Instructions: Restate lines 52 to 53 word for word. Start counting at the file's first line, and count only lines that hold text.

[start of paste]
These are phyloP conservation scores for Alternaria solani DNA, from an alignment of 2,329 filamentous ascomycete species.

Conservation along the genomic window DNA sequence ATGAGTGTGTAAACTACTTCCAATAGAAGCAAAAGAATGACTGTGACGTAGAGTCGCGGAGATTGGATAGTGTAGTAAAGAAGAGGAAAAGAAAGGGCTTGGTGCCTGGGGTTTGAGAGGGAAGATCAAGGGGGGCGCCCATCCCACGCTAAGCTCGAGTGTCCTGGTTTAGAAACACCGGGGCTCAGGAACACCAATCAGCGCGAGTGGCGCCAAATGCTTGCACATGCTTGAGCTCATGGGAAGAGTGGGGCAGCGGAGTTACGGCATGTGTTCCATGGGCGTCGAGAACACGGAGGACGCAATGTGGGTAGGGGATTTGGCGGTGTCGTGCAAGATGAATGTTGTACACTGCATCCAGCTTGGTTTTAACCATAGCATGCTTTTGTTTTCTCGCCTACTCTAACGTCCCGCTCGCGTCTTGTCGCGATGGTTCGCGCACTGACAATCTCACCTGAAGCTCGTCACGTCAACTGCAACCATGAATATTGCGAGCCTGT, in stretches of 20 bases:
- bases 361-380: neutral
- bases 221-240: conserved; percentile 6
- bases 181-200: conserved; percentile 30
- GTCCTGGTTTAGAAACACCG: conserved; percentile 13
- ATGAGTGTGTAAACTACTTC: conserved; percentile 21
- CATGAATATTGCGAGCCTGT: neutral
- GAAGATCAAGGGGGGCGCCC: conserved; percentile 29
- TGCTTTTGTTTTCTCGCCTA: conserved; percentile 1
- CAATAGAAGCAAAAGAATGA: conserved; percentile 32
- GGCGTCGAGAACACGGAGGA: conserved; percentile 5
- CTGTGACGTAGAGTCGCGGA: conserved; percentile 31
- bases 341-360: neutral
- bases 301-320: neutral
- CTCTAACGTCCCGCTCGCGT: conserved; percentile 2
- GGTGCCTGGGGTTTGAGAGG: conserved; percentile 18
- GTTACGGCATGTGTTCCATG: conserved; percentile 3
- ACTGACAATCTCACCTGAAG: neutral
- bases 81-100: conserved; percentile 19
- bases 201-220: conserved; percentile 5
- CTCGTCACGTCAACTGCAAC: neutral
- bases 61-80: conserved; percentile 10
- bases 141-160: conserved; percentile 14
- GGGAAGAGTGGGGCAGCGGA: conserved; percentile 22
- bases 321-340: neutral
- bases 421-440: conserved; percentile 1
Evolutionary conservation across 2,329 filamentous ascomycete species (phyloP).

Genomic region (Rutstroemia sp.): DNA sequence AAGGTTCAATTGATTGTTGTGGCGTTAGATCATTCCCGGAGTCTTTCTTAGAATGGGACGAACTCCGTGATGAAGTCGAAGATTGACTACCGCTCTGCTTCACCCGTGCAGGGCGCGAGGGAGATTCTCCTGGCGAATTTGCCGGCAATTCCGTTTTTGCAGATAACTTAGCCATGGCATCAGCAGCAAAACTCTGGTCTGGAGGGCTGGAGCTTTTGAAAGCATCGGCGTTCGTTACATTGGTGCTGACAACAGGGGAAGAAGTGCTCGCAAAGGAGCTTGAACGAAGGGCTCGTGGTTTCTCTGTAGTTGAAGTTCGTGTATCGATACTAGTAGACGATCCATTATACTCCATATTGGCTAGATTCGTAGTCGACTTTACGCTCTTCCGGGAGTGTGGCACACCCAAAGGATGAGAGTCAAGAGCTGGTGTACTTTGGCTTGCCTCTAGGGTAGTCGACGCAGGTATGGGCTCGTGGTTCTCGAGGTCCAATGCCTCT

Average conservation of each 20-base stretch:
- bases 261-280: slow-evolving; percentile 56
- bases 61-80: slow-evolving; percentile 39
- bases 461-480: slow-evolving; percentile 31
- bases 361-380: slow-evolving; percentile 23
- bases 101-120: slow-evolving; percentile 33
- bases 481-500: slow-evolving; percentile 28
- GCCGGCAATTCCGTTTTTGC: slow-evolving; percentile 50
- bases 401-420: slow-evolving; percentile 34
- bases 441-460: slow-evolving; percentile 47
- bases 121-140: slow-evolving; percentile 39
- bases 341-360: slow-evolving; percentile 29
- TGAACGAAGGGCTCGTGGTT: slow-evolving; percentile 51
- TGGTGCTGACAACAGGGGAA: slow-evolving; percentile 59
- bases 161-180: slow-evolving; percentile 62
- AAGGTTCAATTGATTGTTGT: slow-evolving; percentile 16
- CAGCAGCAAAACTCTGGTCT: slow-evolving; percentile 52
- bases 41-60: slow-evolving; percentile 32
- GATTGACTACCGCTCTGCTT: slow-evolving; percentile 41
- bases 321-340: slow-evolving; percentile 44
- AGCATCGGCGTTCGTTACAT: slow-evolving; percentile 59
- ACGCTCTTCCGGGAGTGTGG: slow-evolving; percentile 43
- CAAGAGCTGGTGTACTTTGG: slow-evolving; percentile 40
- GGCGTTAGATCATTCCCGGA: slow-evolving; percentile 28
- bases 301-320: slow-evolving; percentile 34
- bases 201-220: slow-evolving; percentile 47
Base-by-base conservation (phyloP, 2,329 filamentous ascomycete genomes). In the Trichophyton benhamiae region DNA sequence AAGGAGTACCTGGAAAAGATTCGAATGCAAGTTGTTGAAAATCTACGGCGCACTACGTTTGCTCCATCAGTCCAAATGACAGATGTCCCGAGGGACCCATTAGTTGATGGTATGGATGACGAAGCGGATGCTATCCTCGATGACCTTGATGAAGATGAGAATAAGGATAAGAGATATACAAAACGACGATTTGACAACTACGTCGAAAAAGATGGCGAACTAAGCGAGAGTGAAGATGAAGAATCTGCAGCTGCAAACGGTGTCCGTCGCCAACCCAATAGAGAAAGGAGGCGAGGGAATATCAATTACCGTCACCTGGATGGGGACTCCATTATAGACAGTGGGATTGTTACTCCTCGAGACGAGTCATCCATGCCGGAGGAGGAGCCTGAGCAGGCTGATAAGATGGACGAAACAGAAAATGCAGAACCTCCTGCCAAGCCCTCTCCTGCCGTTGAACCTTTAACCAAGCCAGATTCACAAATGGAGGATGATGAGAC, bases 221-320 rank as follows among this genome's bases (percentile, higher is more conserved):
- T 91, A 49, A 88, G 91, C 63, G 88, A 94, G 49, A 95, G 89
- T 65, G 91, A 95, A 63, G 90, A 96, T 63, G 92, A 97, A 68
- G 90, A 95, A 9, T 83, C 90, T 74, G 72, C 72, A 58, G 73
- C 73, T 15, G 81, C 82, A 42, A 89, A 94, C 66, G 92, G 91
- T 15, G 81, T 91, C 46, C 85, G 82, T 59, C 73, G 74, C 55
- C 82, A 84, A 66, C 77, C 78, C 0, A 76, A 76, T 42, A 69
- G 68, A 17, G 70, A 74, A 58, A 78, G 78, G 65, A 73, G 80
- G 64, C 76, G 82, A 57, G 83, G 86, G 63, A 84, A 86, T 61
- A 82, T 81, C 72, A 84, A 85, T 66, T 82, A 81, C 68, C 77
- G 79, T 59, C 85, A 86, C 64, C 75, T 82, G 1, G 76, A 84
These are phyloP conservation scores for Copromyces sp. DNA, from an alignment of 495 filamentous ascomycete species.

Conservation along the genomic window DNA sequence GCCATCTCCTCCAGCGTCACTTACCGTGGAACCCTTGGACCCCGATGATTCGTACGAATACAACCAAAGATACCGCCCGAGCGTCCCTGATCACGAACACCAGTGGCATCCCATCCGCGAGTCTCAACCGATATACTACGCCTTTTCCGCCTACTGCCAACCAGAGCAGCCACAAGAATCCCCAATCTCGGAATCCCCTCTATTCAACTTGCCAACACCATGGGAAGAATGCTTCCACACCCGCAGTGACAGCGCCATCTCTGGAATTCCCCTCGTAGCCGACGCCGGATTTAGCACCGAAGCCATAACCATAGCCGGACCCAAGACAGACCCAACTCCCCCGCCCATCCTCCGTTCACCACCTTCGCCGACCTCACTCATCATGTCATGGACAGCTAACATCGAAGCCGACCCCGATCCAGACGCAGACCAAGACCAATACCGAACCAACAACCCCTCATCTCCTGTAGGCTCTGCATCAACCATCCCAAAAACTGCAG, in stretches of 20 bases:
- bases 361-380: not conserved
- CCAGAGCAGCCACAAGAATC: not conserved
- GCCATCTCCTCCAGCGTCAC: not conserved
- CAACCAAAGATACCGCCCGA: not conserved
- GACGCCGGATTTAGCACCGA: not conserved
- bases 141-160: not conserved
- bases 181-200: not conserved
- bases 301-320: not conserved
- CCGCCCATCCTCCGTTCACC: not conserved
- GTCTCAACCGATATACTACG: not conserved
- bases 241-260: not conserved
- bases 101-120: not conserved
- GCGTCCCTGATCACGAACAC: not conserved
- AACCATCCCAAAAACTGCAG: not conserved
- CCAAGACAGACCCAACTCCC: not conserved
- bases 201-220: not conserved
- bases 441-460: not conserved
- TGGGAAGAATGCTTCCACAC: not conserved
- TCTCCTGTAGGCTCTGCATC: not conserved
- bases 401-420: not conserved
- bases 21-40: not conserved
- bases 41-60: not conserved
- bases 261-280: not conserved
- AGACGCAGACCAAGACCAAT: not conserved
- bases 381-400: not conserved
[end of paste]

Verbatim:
- CAAGAGCTGGTGTACTTTGG: slow-evolving; percentile 40
- GGCGTTAGATCATTCCCGGA: slow-evolving; percentile 28